Parts of an Estate Plan

Estate planning consists of some key elements that may or may not be necessary in your particular case. Some of these elements include:


A will is also called a last will and testament. It is a document that states your wishes for the distribution of your property after your death. For a will to be valid in Washington, you must sign it in the presence of two witnesses who must also sign it or sign affidavits. A handwritten will is acceptable, but an oral will is not allowed.  


A trust is an arrangement where a party holds property or assets for a beneficiary. The trustee is the party who holds the trust. A trust may be revocable or irrevocable. A trust generally passes to the beneficiary upon the death of the grantor. A trust may offer some protection from probate and taxes. An experienced estate planning attorney will help you create a trust that is best suited to your needs. 

Power of Attorney

A power of attorney is a document that grants another person to legally act on your behalf. You designate the person, or agent, who will take care of your financial and other requirements if you are not able to do so. A durable power of attorney takes effect immediately when signed, while a springing power of attorney takes effect only when the person becomes incapacitated.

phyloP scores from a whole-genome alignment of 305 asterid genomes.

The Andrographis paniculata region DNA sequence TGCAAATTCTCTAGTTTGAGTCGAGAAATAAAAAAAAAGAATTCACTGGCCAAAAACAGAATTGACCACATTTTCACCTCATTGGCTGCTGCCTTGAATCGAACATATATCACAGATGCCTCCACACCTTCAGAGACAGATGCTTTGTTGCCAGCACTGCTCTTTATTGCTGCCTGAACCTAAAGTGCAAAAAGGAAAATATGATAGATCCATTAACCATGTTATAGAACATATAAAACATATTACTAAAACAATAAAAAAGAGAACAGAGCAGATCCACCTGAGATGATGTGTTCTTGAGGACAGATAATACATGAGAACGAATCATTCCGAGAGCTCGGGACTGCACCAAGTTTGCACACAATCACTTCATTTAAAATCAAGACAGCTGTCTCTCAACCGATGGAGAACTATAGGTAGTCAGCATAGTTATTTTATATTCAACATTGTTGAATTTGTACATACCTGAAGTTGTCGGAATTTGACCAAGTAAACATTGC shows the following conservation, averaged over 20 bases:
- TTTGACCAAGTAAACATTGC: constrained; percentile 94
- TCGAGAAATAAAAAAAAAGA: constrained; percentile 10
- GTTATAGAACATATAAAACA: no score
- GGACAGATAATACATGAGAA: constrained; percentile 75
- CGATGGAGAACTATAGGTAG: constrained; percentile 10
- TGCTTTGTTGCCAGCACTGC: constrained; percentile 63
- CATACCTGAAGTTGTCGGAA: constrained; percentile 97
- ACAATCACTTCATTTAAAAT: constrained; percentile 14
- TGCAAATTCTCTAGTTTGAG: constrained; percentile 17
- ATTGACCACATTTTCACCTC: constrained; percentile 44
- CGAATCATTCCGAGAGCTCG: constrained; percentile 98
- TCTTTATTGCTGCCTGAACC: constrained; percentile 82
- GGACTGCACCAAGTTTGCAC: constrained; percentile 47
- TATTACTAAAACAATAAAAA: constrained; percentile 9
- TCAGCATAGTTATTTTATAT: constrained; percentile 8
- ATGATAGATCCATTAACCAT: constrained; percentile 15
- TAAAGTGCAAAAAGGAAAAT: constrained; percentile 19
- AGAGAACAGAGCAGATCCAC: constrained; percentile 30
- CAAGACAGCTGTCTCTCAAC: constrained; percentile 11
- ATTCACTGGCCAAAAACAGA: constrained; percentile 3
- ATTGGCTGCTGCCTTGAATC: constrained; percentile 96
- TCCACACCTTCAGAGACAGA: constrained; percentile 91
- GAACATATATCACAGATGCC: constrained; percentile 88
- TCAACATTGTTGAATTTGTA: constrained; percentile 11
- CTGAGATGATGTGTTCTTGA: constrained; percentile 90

Healthcare Directive

A medical or healthcare directive is a document that provides for the type of medical treatment and care you desire if you are unable to tell someone at the time. A healthcare directive is also sometimes called a living will. You can tailor the document to include specific instructions for the care you want for specific situations. A medical directive voices your wishes if you become incapacitated. 

What Happens if You Die Without a Will?

Washington, like other states, has intestacy laws in place that provide for what happens to property when a person dies without a will. If you die intestate, without a will, the law generally allows the distribution of your property to your closest living relatives, such as a spouse or children. When you pass away without a will, you will not be able to specifically provide for your loved ones, and your assets could end up going to someone you did not intend. It will also likely take longer for your assets to get to your loved ones if you do not have a will in place. 

Help With Estate Planning

Estate planning can be complex, and it will be helpful to seek legal guidance for the process. Your estate planning attorney will assist you in creating an estate plan that will adequately address all of your specific needs. A good estate plan will ensure that your loved ones will be taken care of and that your wishes will be properly carried out. To learn more about estate planning, contact us at View Ridge Family Law & Estate Planning at (206) 210-1562 to schedule a consultation.